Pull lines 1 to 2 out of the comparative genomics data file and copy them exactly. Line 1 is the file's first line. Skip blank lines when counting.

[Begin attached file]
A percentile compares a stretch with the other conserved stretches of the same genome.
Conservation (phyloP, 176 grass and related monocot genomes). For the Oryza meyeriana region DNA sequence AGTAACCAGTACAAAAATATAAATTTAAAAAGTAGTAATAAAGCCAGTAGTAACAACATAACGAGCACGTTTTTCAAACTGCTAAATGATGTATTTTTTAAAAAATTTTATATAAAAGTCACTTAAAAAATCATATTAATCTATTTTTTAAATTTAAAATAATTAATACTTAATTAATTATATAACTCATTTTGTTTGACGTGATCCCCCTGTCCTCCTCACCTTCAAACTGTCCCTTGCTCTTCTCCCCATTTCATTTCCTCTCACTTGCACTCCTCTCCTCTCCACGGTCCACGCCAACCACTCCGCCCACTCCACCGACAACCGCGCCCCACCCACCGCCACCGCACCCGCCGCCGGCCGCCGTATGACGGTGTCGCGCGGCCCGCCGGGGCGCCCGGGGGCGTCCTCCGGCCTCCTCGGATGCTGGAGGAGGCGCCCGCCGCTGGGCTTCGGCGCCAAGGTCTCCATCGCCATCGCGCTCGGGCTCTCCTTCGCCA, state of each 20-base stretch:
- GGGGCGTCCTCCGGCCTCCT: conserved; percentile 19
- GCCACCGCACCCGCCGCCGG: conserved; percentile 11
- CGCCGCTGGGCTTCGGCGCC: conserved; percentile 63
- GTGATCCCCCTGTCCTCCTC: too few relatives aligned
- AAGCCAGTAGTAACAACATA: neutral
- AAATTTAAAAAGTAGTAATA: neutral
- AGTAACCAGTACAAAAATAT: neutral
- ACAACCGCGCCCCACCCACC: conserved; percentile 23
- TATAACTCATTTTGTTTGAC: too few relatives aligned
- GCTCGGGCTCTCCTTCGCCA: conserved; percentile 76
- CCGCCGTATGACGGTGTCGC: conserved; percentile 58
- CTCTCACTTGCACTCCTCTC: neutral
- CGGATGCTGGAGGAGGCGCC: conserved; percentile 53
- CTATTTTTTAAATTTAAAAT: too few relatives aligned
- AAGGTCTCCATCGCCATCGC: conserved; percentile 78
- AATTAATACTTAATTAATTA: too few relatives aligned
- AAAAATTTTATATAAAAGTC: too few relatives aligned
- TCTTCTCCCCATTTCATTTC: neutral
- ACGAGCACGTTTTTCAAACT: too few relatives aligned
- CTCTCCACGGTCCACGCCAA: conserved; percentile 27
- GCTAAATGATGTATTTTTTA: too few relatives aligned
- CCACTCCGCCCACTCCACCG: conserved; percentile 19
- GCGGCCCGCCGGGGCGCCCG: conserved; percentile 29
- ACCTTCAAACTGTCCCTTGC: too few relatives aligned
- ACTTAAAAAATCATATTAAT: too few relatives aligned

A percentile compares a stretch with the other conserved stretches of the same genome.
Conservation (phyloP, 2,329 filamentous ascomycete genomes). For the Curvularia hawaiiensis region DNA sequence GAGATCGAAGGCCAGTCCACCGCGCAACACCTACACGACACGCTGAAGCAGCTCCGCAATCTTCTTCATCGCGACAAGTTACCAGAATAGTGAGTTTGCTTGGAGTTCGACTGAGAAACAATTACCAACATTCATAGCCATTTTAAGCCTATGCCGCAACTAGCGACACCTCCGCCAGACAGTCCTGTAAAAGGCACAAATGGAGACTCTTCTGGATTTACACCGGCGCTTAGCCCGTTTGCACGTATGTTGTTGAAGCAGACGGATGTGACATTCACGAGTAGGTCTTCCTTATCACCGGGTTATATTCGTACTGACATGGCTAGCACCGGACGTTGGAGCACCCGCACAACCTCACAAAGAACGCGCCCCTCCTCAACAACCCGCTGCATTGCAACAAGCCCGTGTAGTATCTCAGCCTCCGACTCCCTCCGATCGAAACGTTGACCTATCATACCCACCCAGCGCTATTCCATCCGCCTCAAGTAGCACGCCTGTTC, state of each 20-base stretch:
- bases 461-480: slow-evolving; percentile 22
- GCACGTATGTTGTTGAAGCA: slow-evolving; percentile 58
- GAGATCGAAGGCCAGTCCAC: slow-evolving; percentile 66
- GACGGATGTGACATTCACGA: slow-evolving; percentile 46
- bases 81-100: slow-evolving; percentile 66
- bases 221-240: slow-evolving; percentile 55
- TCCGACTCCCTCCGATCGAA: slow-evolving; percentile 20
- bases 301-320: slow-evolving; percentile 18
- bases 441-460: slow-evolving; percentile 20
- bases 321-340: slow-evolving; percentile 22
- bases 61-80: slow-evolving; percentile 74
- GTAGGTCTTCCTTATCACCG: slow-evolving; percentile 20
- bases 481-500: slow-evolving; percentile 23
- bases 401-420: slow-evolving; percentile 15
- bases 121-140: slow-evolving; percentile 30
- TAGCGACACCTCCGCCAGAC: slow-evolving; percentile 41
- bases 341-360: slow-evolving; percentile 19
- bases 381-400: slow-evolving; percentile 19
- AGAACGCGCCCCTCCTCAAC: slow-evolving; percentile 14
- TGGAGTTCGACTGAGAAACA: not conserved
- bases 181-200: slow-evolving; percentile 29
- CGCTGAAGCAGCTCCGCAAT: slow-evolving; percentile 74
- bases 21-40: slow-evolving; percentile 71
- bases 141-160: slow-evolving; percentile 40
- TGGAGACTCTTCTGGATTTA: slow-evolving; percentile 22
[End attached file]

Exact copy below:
A percentile compares a stretch with the other conserved stretches of the same genome.
Conservation (phyloP, 176 grass and related monocot genomes). For the Oryza meyeriana region DNA sequence AGTAACCAGTACAAAAATATAAATTTAAAAAGTAGTAATAAAGCCAGTAGTAACAACATAACGAGCACGTTTTTCAAACTGCTAAATGATGTATTTTTTAAAAAATTTTATATAAAAGTCACTTAAAAAATCATATTAATCTATTTTTTAAATTTAAAATAATTAATACTTAATTAATTATATAACTCATTTTGTTTGACGTGATCCCCCTGTCCTCCTCACCTTCAAACTGTCCCTTGCTCTTCTCCCCATTTCATTTCCTCTCACTTGCACTCCTCTCCTCTCCACGGTCCACGCCAACCACTCCGCCCACTCCACCGACAACCGCGCCCCACCCACCGCCACCGCACCCGCCGCCGGCCGCCGTATGACGGTGTCGCGCGGCCCGCCGGGGCGCCCGGGGGCGTCCTCCGGCCTCCTCGGATGCTGGAGGAGGCGCCCGCCGCTGGGCTTCGGCGCCAAGGTCTCCATCGCCATCGCGCTCGGGCTCTCCTTCGCCA, state of each 20-base stretch: